The person I was talking to commented that they'd find that a horrible minefield of confusion, because they were agender and the prospect of having to sift through that sounded awful. I cheerfully assured them that they could just use 'watashi' and 'anata', which is the gender-neutral set they teach foreigners, so we can't fuck it up.

It occurred to me quite a bit later that this is probably one of those conversations that other people don't have. Unusual Things People Say To Me, Volume... hell, I forget.

One, I run in circles where people are generally aware that 'agender', 'asexual', and 'aromantic' are things that one can potentially be. The very concepts are not widely known. Even people who have managed to get their heads around the idea of gay people and bisexual people and transgender people and even polyamorous people sometimes have issues grasping the idea of people who don't want any of that, and don't want that fixed. I can't pretend to be one of them, but I did decide quite a while ago I had absolutely none of the interest in marriage or children that society expected me to, so I know at least a little bit about how hard it is to explain that sort of thing to people who thought it was a fundamental part of humanity and are annoyed to be told they're wrong.

Two, I run in circles where people can comment that they're agender in the middle of an only tangentially-related conversation and expect that it will just be a comment, and not end up a spontaneous exercise in public education. That's nice, I like that -- people expect me to know what words goddamn mean. Even if I didn't already know about AVEN and all that, me English real good. I can figure this out.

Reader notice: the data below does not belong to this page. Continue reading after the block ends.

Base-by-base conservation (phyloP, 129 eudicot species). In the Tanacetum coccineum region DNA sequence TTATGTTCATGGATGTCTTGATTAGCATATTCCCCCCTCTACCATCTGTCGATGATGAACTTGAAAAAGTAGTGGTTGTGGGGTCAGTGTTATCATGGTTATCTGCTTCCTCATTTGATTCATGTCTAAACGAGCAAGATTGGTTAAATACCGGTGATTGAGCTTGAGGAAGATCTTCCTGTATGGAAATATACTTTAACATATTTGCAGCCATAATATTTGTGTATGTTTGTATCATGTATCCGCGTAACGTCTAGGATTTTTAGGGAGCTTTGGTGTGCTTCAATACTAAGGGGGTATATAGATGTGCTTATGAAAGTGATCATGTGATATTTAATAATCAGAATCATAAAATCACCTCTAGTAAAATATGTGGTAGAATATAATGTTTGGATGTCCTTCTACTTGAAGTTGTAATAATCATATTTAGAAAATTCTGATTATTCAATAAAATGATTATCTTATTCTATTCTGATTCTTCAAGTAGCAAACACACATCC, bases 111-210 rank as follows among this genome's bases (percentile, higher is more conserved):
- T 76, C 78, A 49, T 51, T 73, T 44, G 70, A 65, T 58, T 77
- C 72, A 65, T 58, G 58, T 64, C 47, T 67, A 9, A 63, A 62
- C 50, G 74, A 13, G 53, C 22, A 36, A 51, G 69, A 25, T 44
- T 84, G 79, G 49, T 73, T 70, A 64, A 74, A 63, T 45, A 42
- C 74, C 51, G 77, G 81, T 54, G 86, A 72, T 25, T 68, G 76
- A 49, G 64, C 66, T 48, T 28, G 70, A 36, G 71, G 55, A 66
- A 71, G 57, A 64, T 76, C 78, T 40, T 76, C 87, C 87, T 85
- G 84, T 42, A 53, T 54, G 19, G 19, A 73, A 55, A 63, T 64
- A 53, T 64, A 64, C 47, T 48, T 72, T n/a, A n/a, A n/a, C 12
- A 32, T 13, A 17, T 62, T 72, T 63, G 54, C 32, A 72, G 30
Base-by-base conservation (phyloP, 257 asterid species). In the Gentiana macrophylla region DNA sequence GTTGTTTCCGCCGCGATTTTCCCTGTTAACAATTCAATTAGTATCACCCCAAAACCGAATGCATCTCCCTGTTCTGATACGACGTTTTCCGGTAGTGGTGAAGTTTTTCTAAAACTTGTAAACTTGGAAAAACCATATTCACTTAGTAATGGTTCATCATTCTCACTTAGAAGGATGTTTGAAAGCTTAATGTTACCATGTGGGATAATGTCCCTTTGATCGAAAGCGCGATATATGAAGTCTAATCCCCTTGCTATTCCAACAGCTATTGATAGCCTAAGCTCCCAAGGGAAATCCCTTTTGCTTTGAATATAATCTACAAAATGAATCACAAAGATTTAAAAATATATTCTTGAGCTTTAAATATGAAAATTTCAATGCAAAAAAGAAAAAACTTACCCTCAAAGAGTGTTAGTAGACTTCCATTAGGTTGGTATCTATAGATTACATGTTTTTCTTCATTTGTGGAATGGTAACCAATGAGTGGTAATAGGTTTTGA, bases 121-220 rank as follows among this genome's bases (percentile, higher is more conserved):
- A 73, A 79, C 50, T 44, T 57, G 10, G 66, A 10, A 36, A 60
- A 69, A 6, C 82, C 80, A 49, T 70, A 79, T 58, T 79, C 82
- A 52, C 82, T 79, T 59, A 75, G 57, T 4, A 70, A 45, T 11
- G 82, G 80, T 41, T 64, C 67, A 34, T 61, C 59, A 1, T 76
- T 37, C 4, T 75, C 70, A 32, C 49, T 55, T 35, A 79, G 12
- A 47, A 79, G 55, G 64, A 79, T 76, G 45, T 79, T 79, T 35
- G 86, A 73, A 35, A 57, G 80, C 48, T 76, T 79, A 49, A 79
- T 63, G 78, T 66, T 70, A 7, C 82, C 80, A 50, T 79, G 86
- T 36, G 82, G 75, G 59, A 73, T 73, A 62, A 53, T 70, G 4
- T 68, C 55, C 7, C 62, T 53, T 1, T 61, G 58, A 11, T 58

Two and a half, apparently I don't react to any of this. Stuff goes in my ear and lands in the internal Rolodex and there's not really a lot that gets pitched through any kind of judgement filter first. Unless someone is already setting off alarms, it's not really worth spending the energy. I can always run an assessment later if I need to figure out what the information looks like to other people. I don't actually know if this is unusual anymore. It's not unusual for me, but I'm informed that I am not normal.

Three, other people will put up with me when I babble about accents! Sometimes they will even ask for help. I can't really give it to them, I've been intentionally ignoring their accents in rehearsal. If we're striving for accuracy then we're all failing, me included -- a month of muttering to myself is not enough practice to fool an actual Yorkie, which would be my standard for success. The important part is that our director is happy with how everyone sounds, which she seems to be. The second important part is that I'm allowed to rephrase things that sound wrong grammatically, which will prevent me from going insane.